Pushkin — History

[From Wikipedia, the free encyclopedia]


Pushkin (Russian: Пу́шкин) is a municipal town in Pushkinsky District of the federal city of St. Petersburg, Russia, located 24 kilometers (15 mi) south from the center of St. Petersburg proper,[5] and its railway station, Detskoye Selo, is directly connected by railway to the Vitebsky Rail Terminal of the city. Population: 92,889 (2010 Census).[2]

Pushkin was founded in 1710 as an imperial residence named Tsarskoye Selo and received status of a town in 1808. The first public railways in Russia, Tsarskoye Selo Railways, were opened here in 1837 and connected the town to the capital St. Petersburg. After the October Revolution, the town was renamed to Detskoye Selo (meaning Children’s Village). Its name was further changed in 1937 to Pushkin to commemorate the 100th anniversary of the death of the Russian poet Alexander Pushkin. The town contains an ensemble of the 18th century «Tsarskoye Selo». This museum complex includes the Catherine Palace, Alexander Palace and other buildings and associated parks; it is a major tourist attraction of the area and is included in the list of monuments protected by the UNESCO.[6]

In 1609–1702, on the place of Catherine Palace stood a Swedish estate Sarskaya Manor (Russian: Сарская мыза, Finnish: Saari mojs, Swedish: Sarishoff meaning «high place»).[14] It was a small estate, which consisted of a wooden house, household annexes, and a modest garden divided by two perpendicular avenues into four squares. This estate originated from an earlier settlement, which was mentioned in church inventories of 1501 and marked on maps drawn for Boris Godunov as Saritsa (Russian: Сарица). This name later transformed to Sarskaya Manor, then to Saar Village, and finally became the Tsarskoye Selo (meaning «Tsar’s Village» in Russian).[15][16]

After the expulsion of the Swedes from the area Peter the Great gave the manor to Alexander Menshikov. Later, by an official decree of 13 June 1710[17] the whole area including 43 villages was assigned to Marfa Skavronskaya, wife of Peter who later became Empress Catherine I. This date of 13 June 1710 is considered as the founding date of the city. In 1717–1724 the architect Johann Braunstein built here a two-storied stone palace surrounded by ancillary buildings, and Y. V. Roozen created a garden with two ponds at the palace.[5] Because of the growing number of servants, a separate village and a wooden Uspenskaya Church (1716) were built nearby. Around then the Sarskaya Mansion transformed into Tsarskoye Selo. The first street of the city, Perednyaya Street (meaning «Front Street», now Sadovaya Street) was established in 1720. Construction of the Znamenskaya Church, the oldest stone building in the city, started in 1734.[15]

During the reign of Elizabeth, Tsarskoye Selo became the imperial residence. In 1740-50s the modest palace of Catherine I was rebuilt into a luxurious summer residence, the Catherine Palace. Between 1751 and 1756 the reconstruction was led by Francesco Bartolomeo Rastrelli,[5] and the present look of the palace has not changed much since then. In 1755, the Amber Room was moved from the Winter Palace to the Catherine Palace. The gardens were extended and decorated with sculptures and pavilions. A canal was dug from Vittolovsky Springs (6 km from the Tsarskoye Selo) to provide water for the park ponds, and several stone houses were built on the Perednyaya Street.[18]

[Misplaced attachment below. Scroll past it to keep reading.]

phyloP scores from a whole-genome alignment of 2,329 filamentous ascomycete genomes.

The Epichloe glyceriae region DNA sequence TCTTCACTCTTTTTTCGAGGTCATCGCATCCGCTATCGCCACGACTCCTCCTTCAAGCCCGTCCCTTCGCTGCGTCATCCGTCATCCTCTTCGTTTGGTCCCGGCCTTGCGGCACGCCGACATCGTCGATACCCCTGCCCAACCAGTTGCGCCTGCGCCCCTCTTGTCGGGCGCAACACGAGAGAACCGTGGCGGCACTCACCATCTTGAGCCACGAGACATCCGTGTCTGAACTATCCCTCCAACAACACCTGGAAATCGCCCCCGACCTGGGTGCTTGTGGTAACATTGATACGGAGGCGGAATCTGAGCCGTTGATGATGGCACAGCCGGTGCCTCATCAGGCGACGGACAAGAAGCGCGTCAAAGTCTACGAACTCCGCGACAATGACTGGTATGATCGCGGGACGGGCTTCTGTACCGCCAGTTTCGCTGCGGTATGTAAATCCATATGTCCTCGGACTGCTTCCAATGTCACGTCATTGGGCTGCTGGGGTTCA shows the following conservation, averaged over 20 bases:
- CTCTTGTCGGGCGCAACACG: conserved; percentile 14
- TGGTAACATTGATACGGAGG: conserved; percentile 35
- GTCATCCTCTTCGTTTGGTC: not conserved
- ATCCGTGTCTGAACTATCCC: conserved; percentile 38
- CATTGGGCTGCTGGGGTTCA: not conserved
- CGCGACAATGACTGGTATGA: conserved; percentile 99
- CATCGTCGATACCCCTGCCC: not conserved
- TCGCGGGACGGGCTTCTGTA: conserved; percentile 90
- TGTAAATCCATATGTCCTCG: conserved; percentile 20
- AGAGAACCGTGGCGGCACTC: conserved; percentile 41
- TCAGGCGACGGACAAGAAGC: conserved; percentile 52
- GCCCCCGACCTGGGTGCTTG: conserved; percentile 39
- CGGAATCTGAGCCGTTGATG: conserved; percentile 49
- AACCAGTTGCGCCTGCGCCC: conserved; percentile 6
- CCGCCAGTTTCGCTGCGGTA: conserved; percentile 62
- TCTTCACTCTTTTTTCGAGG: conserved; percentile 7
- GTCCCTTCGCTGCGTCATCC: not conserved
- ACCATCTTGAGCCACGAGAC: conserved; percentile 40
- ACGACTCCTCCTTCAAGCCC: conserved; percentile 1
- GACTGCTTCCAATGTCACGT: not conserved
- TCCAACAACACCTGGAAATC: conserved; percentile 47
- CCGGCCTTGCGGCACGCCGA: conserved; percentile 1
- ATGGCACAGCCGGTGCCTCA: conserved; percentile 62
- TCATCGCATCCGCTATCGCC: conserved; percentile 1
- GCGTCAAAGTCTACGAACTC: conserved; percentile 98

The inflow of people to the area in the 1770s urged Catherine II to separate the Tsarskoye Selo from the urban area. By the decree of January 1780 she established a town Sofia nearby with a separate administration.[5] Further construction works without imperial orders were banned in Tsarskoye Selo and most merchants and clergy were moved to Sofia. The town was divided into rectangular districts with a vast open place in the center. A wooden church of Saints Constantine and Helen and then the stone Sophia Cathedral (1788) were raised in the town center.[18] According to Johann Gottlieb Georgi, in 1794, Sofia was mostly populated by the palace workers and peasants. It had a number of stone buildings, a church resembling Hagia Sophia of Constantinople, and a factory in the suburbs producing paper for state bank notes. The town prospered owing to the proximity of St. Petersburg and imperial attention.

A new park which later became Alexander Park was established in the 1770s to the west of the Catherine Palace, and in 1792–1795 Giacomo Quarenghi built the Alexander Palace at the north-eastern border of the park for the future emperor Alexander I.[18] In 1808, Alexander I merged the Tsarskoye Selo with Sofia and proclaimed it a town and the seat of Tsarskoselsky Uyezd.[5][15] In 1808, he appointed William Heste as the town architect, which post he held until his death in 1832. Heste compiled a master plan for Tsarskoye Selo, with division into quarters and associated gardens and orchards. Most residents moved from Sofia to Tsarskoye Selo and the former was converted to a residence of a military regiment.[20] By 1817, Tsarskoye Selo had 15 streets, 354 buildings and a population of 4,000.[21]

The Catherine Palace suffered from the fire of 1820 and was reconstructed by the architect Vasily Stasov. He also designed several buildings in classical style, namely the Manezh, Stable Building and Grand Orangery. Between 1811 and 1843 a wing of the Catherine Palace hosted the Tsarskoye Selo Lyceum where Aleksandr Pushkin studied between 1811 and 1817.[5][16] Several historical objects were created in those decades including the iron Egyptian gates by Adam Menelaws.[22]